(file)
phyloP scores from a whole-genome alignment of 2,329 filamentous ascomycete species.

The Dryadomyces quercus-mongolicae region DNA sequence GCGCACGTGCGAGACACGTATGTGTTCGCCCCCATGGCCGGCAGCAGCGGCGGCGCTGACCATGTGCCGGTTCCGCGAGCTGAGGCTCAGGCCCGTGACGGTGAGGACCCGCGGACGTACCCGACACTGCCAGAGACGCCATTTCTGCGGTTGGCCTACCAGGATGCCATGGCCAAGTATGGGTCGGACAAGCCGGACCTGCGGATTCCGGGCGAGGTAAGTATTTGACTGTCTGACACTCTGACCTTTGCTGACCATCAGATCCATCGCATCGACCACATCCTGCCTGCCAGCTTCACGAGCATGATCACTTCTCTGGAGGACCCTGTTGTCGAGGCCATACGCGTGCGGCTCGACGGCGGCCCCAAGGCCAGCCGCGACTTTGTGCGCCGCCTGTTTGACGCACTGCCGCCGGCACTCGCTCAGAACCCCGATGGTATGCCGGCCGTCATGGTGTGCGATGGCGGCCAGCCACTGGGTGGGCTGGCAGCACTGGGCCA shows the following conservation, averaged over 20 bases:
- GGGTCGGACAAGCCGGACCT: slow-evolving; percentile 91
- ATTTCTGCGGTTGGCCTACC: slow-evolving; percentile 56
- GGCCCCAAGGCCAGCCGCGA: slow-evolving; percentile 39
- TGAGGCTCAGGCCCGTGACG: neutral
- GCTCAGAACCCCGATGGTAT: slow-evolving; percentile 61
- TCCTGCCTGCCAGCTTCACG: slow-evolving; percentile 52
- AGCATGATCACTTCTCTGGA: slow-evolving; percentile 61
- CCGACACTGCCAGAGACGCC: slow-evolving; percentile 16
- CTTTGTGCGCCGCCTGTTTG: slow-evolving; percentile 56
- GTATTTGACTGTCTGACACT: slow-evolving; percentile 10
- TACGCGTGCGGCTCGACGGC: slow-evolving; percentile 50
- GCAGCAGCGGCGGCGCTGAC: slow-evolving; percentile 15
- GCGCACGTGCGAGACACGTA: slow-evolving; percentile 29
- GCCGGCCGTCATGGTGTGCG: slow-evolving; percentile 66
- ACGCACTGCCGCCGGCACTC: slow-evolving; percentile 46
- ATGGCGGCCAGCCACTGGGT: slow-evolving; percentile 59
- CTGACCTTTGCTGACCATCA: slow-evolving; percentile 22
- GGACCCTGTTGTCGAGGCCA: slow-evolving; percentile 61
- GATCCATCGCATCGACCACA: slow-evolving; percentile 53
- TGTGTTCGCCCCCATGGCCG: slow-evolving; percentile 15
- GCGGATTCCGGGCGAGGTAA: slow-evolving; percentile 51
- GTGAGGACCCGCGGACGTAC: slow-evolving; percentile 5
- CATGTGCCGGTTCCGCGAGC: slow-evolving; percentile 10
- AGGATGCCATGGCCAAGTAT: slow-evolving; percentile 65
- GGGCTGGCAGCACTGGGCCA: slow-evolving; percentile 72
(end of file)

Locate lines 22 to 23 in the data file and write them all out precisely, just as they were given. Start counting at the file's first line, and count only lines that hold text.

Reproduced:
- TGTGTTCGCCCCCATGGCCG: slow-evolving; percentile 15
- GCGGATTCCGGGCGAGGTAA: slow-evolving; percentile 51